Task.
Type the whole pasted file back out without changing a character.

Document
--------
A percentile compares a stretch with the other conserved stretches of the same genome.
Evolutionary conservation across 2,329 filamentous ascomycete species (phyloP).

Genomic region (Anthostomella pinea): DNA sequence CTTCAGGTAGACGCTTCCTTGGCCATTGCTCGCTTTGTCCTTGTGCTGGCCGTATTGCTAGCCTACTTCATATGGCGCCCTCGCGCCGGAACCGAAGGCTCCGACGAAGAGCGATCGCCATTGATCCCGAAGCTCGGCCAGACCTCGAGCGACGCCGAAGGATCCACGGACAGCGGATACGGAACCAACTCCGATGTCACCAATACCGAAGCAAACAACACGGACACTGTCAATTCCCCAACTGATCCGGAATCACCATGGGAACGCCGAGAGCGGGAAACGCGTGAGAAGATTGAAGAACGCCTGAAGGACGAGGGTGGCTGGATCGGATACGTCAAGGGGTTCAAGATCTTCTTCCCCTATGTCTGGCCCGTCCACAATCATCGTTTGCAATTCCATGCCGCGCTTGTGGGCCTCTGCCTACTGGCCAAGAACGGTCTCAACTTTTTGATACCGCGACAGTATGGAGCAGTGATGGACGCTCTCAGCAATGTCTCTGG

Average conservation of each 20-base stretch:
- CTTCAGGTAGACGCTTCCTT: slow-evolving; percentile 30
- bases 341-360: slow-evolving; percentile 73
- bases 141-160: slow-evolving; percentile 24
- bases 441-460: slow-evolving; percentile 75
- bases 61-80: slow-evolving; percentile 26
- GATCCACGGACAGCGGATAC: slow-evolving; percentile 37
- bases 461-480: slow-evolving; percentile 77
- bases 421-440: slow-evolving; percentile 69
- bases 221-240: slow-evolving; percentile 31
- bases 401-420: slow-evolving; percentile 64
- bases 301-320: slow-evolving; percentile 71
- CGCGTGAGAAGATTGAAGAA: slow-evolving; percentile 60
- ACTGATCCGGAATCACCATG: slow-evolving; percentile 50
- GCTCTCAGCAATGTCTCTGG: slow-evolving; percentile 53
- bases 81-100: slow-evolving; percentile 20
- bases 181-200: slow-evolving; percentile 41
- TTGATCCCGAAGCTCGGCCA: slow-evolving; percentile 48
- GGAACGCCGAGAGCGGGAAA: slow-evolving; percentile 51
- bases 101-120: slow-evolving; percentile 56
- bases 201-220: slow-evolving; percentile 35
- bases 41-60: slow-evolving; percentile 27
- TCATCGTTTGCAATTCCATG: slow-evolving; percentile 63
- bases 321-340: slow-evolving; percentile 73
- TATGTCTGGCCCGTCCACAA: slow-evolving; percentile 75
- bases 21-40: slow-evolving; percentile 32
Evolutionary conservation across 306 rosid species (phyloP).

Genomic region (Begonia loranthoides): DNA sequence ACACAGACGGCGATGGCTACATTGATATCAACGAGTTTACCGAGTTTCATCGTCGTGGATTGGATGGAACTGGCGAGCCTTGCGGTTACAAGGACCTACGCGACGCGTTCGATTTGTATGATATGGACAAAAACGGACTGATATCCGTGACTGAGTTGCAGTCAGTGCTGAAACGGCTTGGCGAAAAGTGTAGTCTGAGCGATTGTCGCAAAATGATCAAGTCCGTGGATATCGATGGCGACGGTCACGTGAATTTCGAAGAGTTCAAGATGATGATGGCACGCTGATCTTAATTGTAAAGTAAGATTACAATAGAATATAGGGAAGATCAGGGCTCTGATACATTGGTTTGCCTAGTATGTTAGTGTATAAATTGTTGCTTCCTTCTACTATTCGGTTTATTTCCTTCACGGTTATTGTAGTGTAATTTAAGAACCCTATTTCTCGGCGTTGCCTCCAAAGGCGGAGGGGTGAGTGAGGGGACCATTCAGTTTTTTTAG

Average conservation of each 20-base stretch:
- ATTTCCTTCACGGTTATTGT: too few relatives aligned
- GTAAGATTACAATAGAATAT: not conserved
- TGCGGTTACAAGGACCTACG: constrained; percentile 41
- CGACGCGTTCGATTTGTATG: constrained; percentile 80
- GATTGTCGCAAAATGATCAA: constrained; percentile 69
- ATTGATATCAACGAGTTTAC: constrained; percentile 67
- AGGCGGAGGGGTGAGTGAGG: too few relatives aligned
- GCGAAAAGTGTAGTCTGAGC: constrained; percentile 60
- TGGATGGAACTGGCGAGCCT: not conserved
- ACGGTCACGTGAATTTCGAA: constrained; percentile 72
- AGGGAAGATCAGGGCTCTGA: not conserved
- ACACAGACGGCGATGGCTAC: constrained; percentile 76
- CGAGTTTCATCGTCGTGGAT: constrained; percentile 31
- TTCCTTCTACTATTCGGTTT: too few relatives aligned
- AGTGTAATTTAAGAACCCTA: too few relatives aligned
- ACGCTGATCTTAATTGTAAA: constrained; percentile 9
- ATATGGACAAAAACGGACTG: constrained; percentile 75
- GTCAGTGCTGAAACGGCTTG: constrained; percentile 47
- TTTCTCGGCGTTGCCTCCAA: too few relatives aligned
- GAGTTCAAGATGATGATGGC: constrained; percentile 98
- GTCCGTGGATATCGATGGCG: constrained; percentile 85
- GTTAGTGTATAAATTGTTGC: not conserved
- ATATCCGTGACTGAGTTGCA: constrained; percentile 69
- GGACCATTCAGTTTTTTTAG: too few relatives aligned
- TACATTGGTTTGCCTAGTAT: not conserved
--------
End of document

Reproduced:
A percentile compares a stretch with the other conserved stretches of the same genome.
Evolutionary conservation across 2,329 filamentous ascomycete species (phyloP).

Genomic region (Anthostomella pinea): DNA sequence CTTCAGGTAGACGCTTCCTTGGCCATTGCTCGCTTTGTCCTTGTGCTGGCCGTATTGCTAGCCTACTTCATATGGCGCCCTCGCGCCGGAACCGAAGGCTCCGACGAAGAGCGATCGCCATTGATCCCGAAGCTCGGCCAGACCTCGAGCGACGCCGAAGGATCCACGGACAGCGGATACGGAACCAACTCCGATGTCACCAATACCGAAGCAAACAACACGGACACTGTCAATTCCCCAACTGATCCGGAATCACCATGGGAACGCCGAGAGCGGGAAACGCGTGAGAAGATTGAAGAACGCCTGAAGGACGAGGGTGGCTGGATCGGATACGTCAAGGGGTTCAAGATCTTCTTCCCCTATGTCTGGCCCGTCCACAATCATCGTTTGCAATTCCATGCCGCGCTTGTGGGCCTCTGCCTACTGGCCAAGAACGGTCTCAACTTTTTGATACCGCGACAGTATGGAGCAGTGATGGACGCTCTCAGCAATGTCTCTGG

Average conservation of each 20-base stretch:
- CTTCAGGTAGACGCTTCCTT: slow-evolving; percentile 30
- bases 341-360: slow-evolving; percentile 73
- bases 141-160: slow-evolving; percentile 24
- bases 441-460: slow-evolving; percentile 75
- bases 61-80: slow-evolving; percentile 26
- GATCCACGGACAGCGGATAC: slow-evolving; percentile 37
- bases 461-480: slow-evolving; percentile 77
- bases 421-440: slow-evolving; percentile 69
- bases 221-240: slow-evolving; percentile 31
- bases 401-420: slow-evolving; percentile 64
- bases 301-320: slow-evolving; percentile 71
- CGCGTGAGAAGATTGAAGAA: slow-evolving; percentile 60
- ACTGATCCGGAATCACCATG: slow-evolving; percentile 50
- GCTCTCAGCAATGTCTCTGG: slow-evolving; percentile 53
- bases 81-100: slow-evolving; percentile 20
- bases 181-200: slow-evolving; percentile 41
- TTGATCCCGAAGCTCGGCCA: slow-evolving; percentile 48
- GGAACGCCGAGAGCGGGAAA: slow-evolving; percentile 51
- bases 101-120: slow-evolving; percentile 56
- bases 201-220: slow-evolving; percentile 35
- bases 41-60: slow-evolving; percentile 27
- TCATCGTTTGCAATTCCATG: slow-evolving; percentile 63
- bases 321-340: slow-evolving; percentile 73
- TATGTCTGGCCCGTCCACAA: slow-evolving; percentile 75
- bases 21-40: slow-evolving; percentile 32
Evolutionary conservation across 306 rosid species (phyloP).

Genomic region (Begonia loranthoides): DNA sequence ACACAGACGGCGATGGCTACATTGATATCAACGAGTTTACCGAGTTTCATCGTCGTGGATTGGATGGAACTGGCGAGCCTTGCGGTTACAAGGACCTACGCGACGCGTTCGATTTGTATGATATGGACAAAAACGGACTGATATCCGTGACTGAGTTGCAGTCAGTGCTGAAACGGCTTGGCGAAAAGTGTAGTCTGAGCGATTGTCGCAAAATGATCAAGTCCGTGGATATCGATGGCGACGGTCACGTGAATTTCGAAGAGTTCAAGATGATGATGGCACGCTGATCTTAATTGTAAAGTAAGATTACAATAGAATATAGGGAAGATCAGGGCTCTGATACATTGGTTTGCCTAGTATGTTAGTGTATAAATTGTTGCTTCCTTCTACTATTCGGTTTATTTCCTTCACGGTTATTGTAGTGTAATTTAAGAACCCTATTTCTCGGCGTTGCCTCCAAAGGCGGAGGGGTGAGTGAGGGGACCATTCAGTTTTTTTAG

Average conservation of each 20-base stretch:
- ATTTCCTTCACGGTTATTGT: too few relatives aligned
- GTAAGATTACAATAGAATAT: not conserved
- TGCGGTTACAAGGACCTACG: constrained; percentile 41
- CGACGCGTTCGATTTGTATG: constrained; percentile 80
- GATTGTCGCAAAATGATCAA: constrained; percentile 69
- ATTGATATCAACGAGTTTAC: constrained; percentile 67
- AGGCGGAGGGGTGAGTGAGG: too few relatives aligned
- GCGAAAAGTGTAGTCTGAGC: constrained; percentile 60
- TGGATGGAACTGGCGAGCCT: not conserved
- ACGGTCACGTGAATTTCGAA: constrained; percentile 72
- AGGGAAGATCAGGGCTCTGA: not conserved
- ACACAGACGGCGATGGCTAC: constrained; percentile 76
- CGAGTTTCATCGTCGTGGAT: constrained; percentile 31
- TTCCTTCTACTATTCGGTTT: too few relatives aligned
- AGTGTAATTTAAGAACCCTA: too few relatives aligned
- ACGCTGATCTTAATTGTAAA: constrained; percentile 9
- ATATGGACAAAAACGGACTG: constrained; percentile 75
- GTCAGTGCTGAAACGGCTTG: constrained; percentile 47
- TTTCTCGGCGTTGCCTCCAA: too few relatives aligned
- GAGTTCAAGATGATGATGGC: constrained; percentile 98
- GTCCGTGGATATCGATGGCG: constrained; percentile 85
- GTTAGTGTATAAATTGTTGC: not conserved
- ATATCCGTGACTGAGTTGCA: constrained; percentile 69
- GGACCATTCAGTTTTTTTAG: too few relatives aligned
- TACATTGGTTTGCCTAGTAT: not conserved